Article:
A variable is a label that references a value like a number or string. Before using a variable, you need to declare it.
Declare a variable
To declare a variable, you use the
var keyword followed by the variable name as follows:
A variable name can be any valid identifier. By default, the
message variable has a special value
undefined if you have not assigned a value to it.
Variable names follow these rules:
- Variable names are case-sensitive. This means that the
Messageare different variables.
- Variable names can only contain letters, numbers, underscores, or dollar signs and cannot contain spaces. Also, variable names must begin with a letter, an underscore (
_), or a dollar sign (
- Variable names cannot use reserved words.
By convention, variable names use camelcase like
Starting in ES6, you can use the
let keyword to declare a variable like this:
It’s a good practice to use the
let keyword to declare a variable. Later, you’ll learn the differences between
let keywords. And you should not worry about it for now.
Initialize a variable
Once you have declared a variable, you can initialize it with a value. To initialize a variable, you specify the variable name, followed by an equals sign (
=) and a value.
For example, The following declares the
message variable and initializes it with a literal string
let message; message = "Hello";
To declare and initialize a variable at the same time, you use the following syntax:
let variableName = value;
For example, the following statement declares the
message variable and initializes it with the literal string
let message = "Hello";
,) like this:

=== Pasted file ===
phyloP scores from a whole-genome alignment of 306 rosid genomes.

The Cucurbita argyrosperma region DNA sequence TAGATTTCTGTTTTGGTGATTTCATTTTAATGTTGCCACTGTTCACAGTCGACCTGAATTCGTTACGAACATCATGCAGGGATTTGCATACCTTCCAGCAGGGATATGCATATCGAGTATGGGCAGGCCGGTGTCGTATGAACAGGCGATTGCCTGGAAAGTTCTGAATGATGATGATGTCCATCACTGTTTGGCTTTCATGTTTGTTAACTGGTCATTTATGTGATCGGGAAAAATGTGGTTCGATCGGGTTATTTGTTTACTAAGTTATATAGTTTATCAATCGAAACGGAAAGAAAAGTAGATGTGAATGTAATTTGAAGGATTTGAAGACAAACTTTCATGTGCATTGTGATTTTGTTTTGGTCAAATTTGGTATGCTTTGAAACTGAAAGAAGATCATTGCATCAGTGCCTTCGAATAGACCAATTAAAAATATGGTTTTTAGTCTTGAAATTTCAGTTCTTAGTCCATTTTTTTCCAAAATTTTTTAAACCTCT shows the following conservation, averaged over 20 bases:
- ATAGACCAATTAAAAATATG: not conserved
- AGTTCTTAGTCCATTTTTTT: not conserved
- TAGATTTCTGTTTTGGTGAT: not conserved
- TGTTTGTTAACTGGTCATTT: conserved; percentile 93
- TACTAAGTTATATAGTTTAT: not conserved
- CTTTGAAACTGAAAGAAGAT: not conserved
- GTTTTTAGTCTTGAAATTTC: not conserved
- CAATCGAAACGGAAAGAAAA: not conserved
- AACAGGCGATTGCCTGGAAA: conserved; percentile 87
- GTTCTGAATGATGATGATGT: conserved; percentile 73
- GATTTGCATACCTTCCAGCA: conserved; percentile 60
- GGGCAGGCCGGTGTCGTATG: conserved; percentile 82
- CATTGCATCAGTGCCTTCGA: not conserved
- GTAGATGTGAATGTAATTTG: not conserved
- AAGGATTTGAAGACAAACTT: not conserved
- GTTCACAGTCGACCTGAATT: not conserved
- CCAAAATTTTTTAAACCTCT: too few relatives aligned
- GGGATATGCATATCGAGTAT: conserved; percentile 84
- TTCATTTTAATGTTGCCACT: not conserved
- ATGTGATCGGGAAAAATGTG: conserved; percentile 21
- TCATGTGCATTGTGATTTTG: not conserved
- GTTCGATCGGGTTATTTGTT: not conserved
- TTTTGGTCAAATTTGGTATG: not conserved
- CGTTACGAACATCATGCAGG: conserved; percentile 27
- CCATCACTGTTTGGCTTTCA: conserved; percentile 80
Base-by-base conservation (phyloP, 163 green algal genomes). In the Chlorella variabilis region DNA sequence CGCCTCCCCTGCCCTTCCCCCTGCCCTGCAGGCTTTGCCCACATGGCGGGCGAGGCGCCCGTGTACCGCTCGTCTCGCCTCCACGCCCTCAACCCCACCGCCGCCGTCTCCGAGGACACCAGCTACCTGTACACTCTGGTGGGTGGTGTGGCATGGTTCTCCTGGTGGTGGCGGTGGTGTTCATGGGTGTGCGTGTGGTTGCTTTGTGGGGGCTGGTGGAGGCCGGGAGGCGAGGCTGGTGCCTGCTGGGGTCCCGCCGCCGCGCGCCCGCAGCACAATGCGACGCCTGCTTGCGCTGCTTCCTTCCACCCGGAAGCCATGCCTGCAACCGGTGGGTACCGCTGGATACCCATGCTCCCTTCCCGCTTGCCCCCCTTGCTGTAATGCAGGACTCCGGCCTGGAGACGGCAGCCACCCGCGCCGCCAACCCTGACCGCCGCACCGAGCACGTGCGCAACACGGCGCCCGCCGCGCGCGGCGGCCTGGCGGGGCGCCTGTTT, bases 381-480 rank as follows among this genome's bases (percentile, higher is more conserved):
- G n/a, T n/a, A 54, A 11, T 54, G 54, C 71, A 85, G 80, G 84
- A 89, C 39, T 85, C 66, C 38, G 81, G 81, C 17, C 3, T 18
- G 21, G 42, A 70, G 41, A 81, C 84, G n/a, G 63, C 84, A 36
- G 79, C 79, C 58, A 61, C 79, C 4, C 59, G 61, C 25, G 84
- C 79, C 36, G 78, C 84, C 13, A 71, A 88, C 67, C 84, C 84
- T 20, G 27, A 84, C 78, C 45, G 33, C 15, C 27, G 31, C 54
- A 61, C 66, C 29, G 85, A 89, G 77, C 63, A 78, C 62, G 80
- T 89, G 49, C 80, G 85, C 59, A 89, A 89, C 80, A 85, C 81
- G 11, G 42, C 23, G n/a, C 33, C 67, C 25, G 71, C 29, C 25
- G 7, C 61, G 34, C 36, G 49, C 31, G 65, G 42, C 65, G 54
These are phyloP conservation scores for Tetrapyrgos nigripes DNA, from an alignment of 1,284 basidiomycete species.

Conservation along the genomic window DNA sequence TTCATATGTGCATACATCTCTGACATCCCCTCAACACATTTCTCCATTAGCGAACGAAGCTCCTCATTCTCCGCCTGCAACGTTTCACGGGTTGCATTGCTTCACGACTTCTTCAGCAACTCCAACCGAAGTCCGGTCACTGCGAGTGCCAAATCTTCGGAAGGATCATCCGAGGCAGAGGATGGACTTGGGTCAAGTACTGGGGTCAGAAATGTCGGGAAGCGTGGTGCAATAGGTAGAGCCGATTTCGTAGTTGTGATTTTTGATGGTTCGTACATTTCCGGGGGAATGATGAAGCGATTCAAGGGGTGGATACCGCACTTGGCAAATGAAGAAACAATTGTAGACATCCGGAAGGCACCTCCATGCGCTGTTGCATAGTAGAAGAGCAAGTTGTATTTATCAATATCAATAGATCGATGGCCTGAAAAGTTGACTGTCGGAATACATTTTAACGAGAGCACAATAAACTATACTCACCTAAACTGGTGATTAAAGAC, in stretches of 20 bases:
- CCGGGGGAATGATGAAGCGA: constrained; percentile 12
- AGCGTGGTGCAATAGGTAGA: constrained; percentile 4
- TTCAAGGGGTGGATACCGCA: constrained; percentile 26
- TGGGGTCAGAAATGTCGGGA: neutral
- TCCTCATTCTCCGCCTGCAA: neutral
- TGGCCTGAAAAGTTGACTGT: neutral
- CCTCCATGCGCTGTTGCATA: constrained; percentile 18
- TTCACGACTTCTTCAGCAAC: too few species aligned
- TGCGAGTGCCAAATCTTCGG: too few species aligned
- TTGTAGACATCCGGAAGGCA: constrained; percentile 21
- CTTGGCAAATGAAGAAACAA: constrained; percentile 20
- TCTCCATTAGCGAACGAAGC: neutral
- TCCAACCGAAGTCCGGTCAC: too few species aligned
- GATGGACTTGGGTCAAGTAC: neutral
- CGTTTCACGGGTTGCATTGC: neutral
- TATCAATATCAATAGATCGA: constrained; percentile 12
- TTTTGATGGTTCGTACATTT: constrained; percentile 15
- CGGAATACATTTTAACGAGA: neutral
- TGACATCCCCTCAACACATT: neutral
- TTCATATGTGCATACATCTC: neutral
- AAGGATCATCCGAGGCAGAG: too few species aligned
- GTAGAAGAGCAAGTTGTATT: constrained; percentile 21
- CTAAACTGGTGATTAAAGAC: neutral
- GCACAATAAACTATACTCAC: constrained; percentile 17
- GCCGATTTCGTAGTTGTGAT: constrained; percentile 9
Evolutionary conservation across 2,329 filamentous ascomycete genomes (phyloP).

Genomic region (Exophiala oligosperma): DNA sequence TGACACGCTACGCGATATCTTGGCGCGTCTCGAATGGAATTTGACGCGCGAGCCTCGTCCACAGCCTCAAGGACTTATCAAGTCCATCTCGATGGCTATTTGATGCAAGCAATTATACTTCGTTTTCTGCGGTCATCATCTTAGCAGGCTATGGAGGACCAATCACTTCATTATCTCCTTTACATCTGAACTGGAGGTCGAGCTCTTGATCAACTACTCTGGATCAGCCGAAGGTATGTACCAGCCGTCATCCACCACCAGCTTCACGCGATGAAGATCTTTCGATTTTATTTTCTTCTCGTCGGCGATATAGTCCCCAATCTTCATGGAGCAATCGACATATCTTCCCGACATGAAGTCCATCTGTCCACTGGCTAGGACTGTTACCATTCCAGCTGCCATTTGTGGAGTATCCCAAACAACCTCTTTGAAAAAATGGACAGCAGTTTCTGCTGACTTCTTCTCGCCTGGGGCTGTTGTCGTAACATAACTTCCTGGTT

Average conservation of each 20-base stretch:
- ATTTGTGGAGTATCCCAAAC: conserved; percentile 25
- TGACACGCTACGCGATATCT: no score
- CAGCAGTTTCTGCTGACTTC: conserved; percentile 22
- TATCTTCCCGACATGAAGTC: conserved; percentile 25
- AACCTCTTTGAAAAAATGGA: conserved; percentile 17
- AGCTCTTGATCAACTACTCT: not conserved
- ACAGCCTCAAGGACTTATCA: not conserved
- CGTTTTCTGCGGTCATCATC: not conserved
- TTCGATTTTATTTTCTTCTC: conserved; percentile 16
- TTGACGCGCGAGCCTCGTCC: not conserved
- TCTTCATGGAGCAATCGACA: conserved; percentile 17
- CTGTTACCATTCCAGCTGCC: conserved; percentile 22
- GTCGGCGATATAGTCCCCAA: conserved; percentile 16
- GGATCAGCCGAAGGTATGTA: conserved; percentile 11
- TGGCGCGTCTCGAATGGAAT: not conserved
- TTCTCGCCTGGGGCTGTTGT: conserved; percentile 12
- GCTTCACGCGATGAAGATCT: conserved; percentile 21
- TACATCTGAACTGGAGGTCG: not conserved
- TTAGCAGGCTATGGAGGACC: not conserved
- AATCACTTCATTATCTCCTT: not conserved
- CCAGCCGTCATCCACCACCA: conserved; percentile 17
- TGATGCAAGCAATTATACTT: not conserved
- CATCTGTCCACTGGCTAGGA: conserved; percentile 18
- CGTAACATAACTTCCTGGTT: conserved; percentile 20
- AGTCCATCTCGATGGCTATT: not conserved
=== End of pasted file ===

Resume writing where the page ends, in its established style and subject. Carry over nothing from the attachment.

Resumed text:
let message = "Hello", counter = 100;
let message = 'Hello'; message = 100;
Change a variable
Once you initialize a variable, you can change its value by assigning a different value. For example:
let message = "Hello"; message = 'Bye';
Undefined vs. undeclared variables
It’s important to distinguish between undefined and undeclared variables.
An undefined variable is a variable that has been declared but has not been initialized with a value. For example:
let message; console.log(message); // undefined
In this example, the
message variable is declared but not initialized. Therefore, the
message variable is undefined.
In contrast, an undeclared variable is a variable that has not been declared. For example:
console.log(counter); ^ ReferenceError: counter is not defined
In this example, the
counter variable has not been declared. Hence, accessing it causes a
A constant holds a value that doesn’t change. To declare a constant, you use the const keyword. When defining a constant, you need to initialize it with a value. For example:
const workday = 5;
Once defining a constant, you cannot change its value.
The following example attempts to change the value of the workday constant to 4 and causes an error:
workday = 2;
Uncaught TypeError: Assignment to constant variable.
Later, you’ll learn that the
const keyword actually defines a read-only reference to a value in the constants tutorial.
- A variable is a label that references a value.
- Use the
letkeyword to declare a variable.
- An undefined variable is a variable that has been declared but not initialized while an undeclared variable is a variable that has not been declared.
- Use the
constkeyword to define a read-only reference to a value.